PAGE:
• We decided it wasn't really worth waiting, and off we went again - but as we were heading towards the Tsuchi Gate, Kiminobu came dashing up behind us crying 'Wait! Wait!', having somehow scrambled into his court clothes and still fastening his waist sash as he rand down the road. With him came three or four retainers, rushing along in bare feet. 'Quick!' we cried, urging our carriage as fast as it could got, but just as we reached the gate he arrived beside us, grasping heavily.
  • He roared with laughter ant the sight of our carriage. 'This doesn't look like anything you'd find mere mortals riding in!' he exclaimed. 'Please come out and show yourselves.' The others who'd arrived with him were all highly amused too.
  • 'Where are your poems? Come on, let's hear them,' he then demanded. 'Wail till we've told them to Her Majesty,' we replied and as we spoke it suddenly ban to rain in earnest. It's time like this,' Kiminobu complained 'when I particularly resent that fact that for some reason they build this gate without a roof, unlike all the others. But how can I go home now?' he continued. 'My only thought when I came running was whether I could catch you. I didn't pause to wonder about who might see me.. Still, I can't go any further looking like this ... 'Oh come on,' we cried. 'Come to the palace.' 'But how can I, wearing my lacquered cap?' 'Send someone to fetch your formal wear, the,' we suggested.
  • It now began to absolutely pour, and our men, who had no rain-hats to shelter under, urged the ox along into the palace grounds as fast as it would go. Resigning himself, Kiminobu opened the umbrella that had been fetched from home for him, and turned and made his slow and dejected way back to the Ichijo mansion, turning constantly to look behind him as he went - a very different sight form when he had arrived. It was charming to watch him trailing mournfully along, in his hand a token spray of deutzia blossom plucked from our carriage.
  • When we arrive back, Her Majesty asked what we'd seen. Everyone who'd wanted to come with us listened to our tale with expressions of envy and woe, but they all laughed when we got to the story of how Adviser Kiminobu had run along pursuing us down Ichijo Avenue.
  • 'Well then, what of your poems?' Her Majesty inquired, and when we confessed our story, she said, 'This is a great shame. How will it be when the senior courtier ask to hear what you composed, and you have nothing all of interest to show them? If only you'd make your poems then and there, wen you heard the hototogisu. Your were obviously too constrained by wanting to create something pedantically correct. Well, you mus compose them now. I quite despair of you all!"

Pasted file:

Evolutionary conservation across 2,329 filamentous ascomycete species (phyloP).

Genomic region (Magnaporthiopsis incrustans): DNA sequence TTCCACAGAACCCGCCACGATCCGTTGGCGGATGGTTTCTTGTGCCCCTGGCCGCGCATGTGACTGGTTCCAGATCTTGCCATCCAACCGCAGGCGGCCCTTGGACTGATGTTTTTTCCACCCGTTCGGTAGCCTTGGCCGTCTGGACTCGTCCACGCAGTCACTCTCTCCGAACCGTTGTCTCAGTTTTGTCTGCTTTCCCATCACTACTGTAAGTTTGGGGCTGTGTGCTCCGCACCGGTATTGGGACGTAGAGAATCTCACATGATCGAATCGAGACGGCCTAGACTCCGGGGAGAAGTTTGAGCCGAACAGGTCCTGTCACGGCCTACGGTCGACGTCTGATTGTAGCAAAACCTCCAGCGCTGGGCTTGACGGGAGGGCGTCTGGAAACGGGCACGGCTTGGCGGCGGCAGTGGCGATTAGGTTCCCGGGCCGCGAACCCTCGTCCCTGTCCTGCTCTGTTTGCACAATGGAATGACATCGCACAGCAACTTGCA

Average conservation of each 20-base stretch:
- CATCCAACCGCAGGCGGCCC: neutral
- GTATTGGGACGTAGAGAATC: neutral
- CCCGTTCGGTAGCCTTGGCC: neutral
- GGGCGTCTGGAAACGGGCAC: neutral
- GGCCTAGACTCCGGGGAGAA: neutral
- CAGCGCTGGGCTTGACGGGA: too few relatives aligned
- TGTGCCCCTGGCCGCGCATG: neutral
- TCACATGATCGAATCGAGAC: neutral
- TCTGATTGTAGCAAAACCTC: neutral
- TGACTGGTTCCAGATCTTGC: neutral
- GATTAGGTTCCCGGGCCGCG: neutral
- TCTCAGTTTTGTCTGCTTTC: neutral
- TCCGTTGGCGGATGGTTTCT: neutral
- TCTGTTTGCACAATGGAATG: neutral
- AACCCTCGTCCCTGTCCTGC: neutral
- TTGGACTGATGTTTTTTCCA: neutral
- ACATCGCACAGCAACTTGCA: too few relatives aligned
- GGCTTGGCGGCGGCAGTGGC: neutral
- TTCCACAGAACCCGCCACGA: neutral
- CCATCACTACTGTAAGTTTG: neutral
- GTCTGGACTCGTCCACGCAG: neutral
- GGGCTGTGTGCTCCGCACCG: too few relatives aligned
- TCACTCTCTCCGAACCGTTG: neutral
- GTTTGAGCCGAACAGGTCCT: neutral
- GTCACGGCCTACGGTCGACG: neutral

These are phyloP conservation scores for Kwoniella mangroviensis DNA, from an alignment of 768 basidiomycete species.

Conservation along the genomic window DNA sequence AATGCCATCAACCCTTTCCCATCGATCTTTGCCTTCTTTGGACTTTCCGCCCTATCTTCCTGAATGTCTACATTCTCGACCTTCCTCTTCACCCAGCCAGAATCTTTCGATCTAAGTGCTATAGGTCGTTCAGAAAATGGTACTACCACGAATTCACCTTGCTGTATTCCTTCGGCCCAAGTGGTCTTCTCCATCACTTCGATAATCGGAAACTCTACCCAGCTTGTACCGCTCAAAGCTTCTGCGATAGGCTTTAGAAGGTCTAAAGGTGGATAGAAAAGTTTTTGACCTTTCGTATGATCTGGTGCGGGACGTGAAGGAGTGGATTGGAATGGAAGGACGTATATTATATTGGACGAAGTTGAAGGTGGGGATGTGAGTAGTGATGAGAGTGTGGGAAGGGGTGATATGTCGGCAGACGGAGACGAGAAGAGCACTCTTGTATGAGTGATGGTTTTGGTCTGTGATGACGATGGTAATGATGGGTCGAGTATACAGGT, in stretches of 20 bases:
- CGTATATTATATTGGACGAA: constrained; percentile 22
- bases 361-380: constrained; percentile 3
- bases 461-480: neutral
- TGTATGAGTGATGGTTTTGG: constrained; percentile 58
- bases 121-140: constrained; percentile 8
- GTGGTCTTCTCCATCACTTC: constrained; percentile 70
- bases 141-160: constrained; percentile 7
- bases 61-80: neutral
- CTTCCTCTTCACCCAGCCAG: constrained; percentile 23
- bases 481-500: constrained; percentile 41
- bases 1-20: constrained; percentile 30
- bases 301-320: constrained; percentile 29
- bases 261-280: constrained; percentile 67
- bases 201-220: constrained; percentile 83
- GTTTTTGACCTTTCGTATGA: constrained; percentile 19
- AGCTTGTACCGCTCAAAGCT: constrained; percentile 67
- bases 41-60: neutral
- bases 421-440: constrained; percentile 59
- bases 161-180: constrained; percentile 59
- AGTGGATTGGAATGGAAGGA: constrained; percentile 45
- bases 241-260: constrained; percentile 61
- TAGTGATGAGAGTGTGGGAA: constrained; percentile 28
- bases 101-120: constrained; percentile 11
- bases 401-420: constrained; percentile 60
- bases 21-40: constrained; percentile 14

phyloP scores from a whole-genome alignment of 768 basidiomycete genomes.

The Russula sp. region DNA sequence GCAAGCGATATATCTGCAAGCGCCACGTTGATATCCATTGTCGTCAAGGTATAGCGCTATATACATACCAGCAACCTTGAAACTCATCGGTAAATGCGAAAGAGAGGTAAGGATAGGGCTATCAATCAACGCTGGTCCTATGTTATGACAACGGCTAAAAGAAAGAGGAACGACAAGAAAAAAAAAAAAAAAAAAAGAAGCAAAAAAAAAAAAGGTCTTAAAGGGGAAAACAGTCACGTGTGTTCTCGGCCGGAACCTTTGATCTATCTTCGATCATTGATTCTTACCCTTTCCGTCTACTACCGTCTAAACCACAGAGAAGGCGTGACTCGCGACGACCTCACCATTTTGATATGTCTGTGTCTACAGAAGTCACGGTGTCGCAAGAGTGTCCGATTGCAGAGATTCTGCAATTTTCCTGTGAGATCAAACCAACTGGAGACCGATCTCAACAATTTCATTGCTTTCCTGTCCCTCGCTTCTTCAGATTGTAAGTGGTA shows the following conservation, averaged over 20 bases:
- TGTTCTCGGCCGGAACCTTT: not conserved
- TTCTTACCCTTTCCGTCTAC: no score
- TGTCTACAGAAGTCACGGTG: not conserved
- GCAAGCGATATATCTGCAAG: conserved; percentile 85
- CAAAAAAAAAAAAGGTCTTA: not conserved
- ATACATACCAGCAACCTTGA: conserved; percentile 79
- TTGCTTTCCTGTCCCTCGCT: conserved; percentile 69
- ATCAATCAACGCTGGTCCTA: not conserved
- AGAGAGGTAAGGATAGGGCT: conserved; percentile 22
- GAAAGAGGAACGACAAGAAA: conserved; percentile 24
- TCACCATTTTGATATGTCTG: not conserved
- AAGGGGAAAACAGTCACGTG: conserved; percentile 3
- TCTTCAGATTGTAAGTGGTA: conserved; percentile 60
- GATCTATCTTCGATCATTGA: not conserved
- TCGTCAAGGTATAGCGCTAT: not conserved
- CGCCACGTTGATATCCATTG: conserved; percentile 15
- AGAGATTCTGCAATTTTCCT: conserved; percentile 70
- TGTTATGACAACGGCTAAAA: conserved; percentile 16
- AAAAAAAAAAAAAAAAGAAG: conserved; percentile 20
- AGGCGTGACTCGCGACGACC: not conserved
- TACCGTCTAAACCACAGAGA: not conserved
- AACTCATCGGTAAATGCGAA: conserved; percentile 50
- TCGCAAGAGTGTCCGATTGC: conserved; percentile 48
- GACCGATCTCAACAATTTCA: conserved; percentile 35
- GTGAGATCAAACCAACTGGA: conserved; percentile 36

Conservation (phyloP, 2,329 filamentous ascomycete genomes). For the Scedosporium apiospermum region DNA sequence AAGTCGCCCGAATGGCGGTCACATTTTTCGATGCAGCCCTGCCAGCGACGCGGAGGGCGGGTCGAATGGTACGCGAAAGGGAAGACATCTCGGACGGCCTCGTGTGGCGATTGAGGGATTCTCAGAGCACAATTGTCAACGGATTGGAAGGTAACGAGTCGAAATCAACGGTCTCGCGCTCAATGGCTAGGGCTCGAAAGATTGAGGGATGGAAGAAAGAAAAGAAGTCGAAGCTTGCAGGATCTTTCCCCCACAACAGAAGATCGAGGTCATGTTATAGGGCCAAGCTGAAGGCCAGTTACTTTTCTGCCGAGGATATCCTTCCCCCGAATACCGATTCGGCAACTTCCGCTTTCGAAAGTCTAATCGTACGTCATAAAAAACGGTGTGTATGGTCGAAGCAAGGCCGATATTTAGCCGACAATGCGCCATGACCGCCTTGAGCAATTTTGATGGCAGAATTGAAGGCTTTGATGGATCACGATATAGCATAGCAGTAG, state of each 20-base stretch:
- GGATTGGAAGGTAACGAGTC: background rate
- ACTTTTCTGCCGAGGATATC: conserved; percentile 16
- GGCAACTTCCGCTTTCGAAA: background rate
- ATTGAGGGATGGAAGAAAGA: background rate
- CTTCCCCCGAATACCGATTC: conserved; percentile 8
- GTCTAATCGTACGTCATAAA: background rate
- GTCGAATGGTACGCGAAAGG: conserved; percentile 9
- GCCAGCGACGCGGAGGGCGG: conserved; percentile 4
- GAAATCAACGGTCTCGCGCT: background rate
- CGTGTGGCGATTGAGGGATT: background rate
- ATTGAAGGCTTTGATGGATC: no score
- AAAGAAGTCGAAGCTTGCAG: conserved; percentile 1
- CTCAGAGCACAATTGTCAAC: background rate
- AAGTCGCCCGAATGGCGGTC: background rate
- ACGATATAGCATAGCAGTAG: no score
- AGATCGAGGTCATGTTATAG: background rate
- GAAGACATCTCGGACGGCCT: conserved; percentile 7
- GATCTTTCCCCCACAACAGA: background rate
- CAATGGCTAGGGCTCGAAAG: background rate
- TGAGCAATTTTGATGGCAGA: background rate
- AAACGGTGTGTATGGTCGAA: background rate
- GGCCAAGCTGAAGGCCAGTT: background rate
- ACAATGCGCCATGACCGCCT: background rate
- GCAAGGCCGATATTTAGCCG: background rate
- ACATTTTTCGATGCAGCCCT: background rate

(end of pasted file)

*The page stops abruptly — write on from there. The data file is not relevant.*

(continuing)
• This was all perfectly true, and we felt miserable. We were busy discussing what our poems should be, when a poem on the theme of his token spray of deutzia blossom arrived from Adviser Kiminobu, written on thin paper coloured in the detzia combination - I can't now recall the poem. this required an immediate reply, so we sent someone to fetch an inkstone from our rooms.
  • 'Here, just use this and write your reply quickly,' Her Majesty said, passing us paper and writing implements on the lid of her own writing box. 'Saisho, you must write it,' I said. 'No, it has to be you,' said she, and as we were negotiating back and forth, the sky suddenly grew dark and the rain began to pour down, and then there was a terrible clap of thunder. We were beside ourselves with terror, and rushed about lowering the shatters, and so all thought of composing a reply quite slipped our minds.
  • The thunder continued for a very long time, and by the time the storm was finally drawing to tis end, it was dark. No sooner had we all last sat down to see the reply to Kiminobu's poem than a number of people, including some court nobles, arrived to ask how we'd fared with thunderstorm, so we move out to the western aisle room to talk with them, and the poem was again forgotten. Then finally one of the others declared that it was the person to whom the poem was addressed who should make the reply, there the matter ended. It was ll very depressing - today really dis seem a day of bad karma for poetry. 'Well then, let's not even let it be known that we went off like that on the expedition today,' we decided with a laugh. 'Surely all of you who went could manage to create something together,' said Her Majesty, looking charmingly cross. 'Or is it that you're simply no inclined even to try?" 'But the whole thing has become a bore by now,' I replied. 'Good heaves, how can it be a bore!' exclaimed Her Majesty, but the matter was nevertheless left at that.
  • Two days later, we were discussing the excursion when Her Majesty overheard Saisho asking me, 'What did you think of those little fern shoots that he said he'd plucked himself?' 'So that 's the sort of thing you recall, is it?' she said with a laugh, and seizing a stray piece of paper that was lying nearby, she wrote,